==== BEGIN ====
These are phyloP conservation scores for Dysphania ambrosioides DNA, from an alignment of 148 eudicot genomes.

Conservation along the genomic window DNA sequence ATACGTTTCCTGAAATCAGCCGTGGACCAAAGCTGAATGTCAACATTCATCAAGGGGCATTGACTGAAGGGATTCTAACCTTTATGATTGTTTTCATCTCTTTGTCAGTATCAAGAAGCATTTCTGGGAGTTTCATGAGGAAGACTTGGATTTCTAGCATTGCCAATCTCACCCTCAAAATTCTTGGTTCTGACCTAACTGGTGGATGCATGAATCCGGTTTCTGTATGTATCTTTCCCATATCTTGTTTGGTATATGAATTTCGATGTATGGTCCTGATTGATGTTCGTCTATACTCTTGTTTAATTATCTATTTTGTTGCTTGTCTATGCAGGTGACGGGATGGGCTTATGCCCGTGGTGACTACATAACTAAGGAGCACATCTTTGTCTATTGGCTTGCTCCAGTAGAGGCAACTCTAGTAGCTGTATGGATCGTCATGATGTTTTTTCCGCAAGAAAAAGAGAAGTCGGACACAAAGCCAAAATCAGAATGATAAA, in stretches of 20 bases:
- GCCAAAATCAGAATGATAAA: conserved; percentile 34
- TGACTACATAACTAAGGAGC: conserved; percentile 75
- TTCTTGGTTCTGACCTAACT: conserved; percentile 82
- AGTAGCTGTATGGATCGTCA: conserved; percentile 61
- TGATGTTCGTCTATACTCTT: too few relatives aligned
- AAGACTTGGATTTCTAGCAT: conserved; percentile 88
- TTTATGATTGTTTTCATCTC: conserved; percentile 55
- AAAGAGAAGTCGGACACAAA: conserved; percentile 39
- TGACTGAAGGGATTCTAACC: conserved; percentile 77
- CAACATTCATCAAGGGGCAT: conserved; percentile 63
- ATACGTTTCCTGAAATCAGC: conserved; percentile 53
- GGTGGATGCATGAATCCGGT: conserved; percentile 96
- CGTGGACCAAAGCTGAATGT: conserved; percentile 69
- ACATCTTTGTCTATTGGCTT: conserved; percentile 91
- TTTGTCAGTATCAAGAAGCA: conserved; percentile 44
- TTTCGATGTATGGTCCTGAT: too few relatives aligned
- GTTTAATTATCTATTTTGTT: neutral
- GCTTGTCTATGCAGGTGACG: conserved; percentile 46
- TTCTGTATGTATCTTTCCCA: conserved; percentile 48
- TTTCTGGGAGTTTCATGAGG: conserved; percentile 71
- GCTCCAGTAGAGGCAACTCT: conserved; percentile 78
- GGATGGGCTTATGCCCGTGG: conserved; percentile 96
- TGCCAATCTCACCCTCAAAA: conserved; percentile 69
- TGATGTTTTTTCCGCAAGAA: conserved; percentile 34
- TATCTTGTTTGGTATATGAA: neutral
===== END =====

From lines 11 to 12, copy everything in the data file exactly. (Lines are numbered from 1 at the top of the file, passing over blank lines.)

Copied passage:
- TGACTGAAGGGATTCTAACC: conserved; percentile 77
- CAACATTCATCAAGGGGCAT: conserved; percentile 63